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A Transatlantic Dialogue on Military Cyber Operations

August 13, 2019  |  ALL DAY  |  Amsterdam


Two workshops took place on August 13 and August 14 in Amsterdam, the Netherlands. The workshops were invitation only. 

August 13, 2019

The Strauss Center and Stanford University convened a “transatlantic dialogue” workshop designed to improve American and European military, civilian, and academic experts’ understanding of ongoing changes in cyber policy and practice. The new U.S. Cyber Command vision statement and the 2018 Department of Defense Cyber Strategy appear to reflect a fundamental reorientation in strategic thinking, as does a related set of developments involving changes in interagency vetting for military cyber operations. Collectively, these much-publicized changes have led to concern in some quarters. To the extent that this concern reflects misunderstandings, this carefully-moderated workshop has the potential to do considerable good through trustworthy clarifications. At the same time, a growing number of European states are seeking to conduct military cyber operations. Yet, little is known about their cyber rules of engagement and doctrines. This event sought to provide much needed insight into the strategic development of these states.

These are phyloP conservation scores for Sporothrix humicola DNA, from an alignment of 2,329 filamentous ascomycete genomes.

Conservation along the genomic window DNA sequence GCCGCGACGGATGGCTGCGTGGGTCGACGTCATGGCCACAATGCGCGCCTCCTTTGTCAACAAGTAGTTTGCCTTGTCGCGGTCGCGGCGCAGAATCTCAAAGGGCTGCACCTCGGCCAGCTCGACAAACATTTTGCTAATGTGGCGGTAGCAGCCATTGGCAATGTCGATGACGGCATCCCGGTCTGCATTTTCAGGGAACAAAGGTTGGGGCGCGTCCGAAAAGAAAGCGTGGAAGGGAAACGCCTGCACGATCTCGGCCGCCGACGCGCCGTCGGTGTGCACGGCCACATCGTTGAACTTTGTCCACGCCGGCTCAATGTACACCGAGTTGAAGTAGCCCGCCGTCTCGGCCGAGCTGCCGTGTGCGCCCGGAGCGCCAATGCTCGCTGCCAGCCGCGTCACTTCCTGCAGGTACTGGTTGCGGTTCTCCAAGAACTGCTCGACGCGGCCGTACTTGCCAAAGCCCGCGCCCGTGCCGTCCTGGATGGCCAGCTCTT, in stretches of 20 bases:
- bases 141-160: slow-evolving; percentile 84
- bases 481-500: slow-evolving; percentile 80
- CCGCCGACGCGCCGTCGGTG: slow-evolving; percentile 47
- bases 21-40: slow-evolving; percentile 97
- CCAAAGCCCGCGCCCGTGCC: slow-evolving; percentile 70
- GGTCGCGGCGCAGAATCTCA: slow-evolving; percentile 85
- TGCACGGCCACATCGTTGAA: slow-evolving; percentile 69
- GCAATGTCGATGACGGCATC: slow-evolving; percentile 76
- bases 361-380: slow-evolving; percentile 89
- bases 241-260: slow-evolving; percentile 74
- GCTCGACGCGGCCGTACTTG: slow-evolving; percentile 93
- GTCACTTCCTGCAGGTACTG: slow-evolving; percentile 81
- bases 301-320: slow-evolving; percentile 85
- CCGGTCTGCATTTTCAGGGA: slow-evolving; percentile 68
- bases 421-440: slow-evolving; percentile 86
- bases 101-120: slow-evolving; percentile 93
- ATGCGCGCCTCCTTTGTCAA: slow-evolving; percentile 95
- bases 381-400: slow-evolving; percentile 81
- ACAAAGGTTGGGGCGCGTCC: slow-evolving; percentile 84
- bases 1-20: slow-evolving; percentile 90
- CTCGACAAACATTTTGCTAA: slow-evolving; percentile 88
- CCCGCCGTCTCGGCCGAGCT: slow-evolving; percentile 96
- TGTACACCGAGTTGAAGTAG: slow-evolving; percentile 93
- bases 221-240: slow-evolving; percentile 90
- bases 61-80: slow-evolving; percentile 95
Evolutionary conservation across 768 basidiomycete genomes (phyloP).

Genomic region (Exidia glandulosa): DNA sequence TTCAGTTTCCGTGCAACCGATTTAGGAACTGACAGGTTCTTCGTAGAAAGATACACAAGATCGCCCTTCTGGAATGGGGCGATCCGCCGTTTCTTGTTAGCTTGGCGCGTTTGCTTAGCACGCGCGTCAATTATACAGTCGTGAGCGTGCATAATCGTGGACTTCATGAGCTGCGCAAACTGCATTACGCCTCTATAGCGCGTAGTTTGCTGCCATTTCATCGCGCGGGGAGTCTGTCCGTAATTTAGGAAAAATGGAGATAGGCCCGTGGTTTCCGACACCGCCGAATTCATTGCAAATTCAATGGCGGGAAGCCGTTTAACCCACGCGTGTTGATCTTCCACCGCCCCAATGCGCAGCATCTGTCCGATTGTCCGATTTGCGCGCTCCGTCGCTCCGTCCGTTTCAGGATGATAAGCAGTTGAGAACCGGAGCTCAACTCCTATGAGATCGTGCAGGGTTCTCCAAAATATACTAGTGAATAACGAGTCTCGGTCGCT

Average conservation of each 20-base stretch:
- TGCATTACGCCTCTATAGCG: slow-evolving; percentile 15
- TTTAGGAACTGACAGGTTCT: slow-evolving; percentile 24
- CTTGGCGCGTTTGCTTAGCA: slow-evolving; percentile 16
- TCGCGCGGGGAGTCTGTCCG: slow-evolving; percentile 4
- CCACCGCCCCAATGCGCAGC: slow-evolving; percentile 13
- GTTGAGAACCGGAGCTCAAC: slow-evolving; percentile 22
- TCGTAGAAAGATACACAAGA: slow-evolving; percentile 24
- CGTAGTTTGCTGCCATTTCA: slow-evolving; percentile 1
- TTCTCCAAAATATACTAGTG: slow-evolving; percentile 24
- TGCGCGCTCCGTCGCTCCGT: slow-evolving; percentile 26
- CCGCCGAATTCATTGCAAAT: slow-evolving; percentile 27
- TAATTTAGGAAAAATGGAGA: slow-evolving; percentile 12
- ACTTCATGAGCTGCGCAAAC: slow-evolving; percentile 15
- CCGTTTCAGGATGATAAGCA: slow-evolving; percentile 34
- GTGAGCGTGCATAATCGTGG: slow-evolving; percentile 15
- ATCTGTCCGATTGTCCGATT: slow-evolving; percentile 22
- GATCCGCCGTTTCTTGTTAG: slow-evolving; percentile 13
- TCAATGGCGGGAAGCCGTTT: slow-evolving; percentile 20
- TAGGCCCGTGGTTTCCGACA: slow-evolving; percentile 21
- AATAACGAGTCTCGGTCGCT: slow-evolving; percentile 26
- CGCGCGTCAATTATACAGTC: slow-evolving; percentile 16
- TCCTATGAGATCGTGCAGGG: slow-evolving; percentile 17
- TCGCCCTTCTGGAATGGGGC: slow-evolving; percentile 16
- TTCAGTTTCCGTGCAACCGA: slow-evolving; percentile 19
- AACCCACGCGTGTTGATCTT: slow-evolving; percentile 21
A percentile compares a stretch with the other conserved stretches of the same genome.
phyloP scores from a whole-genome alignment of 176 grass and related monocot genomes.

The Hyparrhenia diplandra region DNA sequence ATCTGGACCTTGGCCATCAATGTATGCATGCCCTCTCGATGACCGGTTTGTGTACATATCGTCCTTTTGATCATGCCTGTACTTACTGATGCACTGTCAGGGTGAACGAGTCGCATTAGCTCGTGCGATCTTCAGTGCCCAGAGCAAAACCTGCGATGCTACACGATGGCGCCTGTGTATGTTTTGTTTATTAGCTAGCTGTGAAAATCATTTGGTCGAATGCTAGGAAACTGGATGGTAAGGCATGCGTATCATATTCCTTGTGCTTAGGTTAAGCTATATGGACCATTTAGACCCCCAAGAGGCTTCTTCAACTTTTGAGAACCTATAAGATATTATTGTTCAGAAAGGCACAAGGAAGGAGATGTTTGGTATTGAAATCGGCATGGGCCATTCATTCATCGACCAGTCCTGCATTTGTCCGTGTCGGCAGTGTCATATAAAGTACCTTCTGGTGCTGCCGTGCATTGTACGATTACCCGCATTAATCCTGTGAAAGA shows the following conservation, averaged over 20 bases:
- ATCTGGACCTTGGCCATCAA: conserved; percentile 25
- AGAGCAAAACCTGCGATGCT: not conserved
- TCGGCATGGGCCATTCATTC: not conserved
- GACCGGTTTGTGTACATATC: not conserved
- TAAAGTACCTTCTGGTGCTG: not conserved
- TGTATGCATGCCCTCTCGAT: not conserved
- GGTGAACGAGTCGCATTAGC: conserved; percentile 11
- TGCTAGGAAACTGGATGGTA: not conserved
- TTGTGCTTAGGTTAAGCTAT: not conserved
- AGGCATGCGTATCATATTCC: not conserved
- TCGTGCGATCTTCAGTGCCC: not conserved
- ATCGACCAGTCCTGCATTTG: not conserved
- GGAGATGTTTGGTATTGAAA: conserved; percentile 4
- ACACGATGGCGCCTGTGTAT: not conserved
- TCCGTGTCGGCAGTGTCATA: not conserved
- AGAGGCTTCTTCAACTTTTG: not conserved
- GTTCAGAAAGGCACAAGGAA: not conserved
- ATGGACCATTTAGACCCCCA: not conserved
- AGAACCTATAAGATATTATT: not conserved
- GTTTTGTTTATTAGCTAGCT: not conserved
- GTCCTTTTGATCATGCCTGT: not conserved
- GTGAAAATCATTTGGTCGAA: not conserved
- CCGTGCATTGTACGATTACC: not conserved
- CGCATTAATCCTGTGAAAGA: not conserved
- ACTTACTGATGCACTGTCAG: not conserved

The workshop sought to enhance understanding among American and European military, civilian, and academic experts in 5 specific areas: 

1) Changes in theoretical, doctrinal, and legal frameworks for military cyber operations across the Atlantic.

2) The ends, ways and means of persistent engagement and defend forward.

3) The risks involved in implementing strategic doctrine.

4) The procedures and implications of out-of-network operations in allied networks.

5) Avenues for coordination and cooperation amongst allied countries.

August 14, 2019

In collaboration with the Texas National Security Review (TNSR) and War on the Rocks, the Strauss Center and Stanford University held a paper workshop inviting scholars and experts to present and discuss new research in the field of cyber conflict and policy. 

Participants included senior government, military, and intelligence officials as well as a number of academic and other non-governmental experts, hailing from the United States, United Kingdom, Germany, the Netherlands, Denmark, Estonia and France. 

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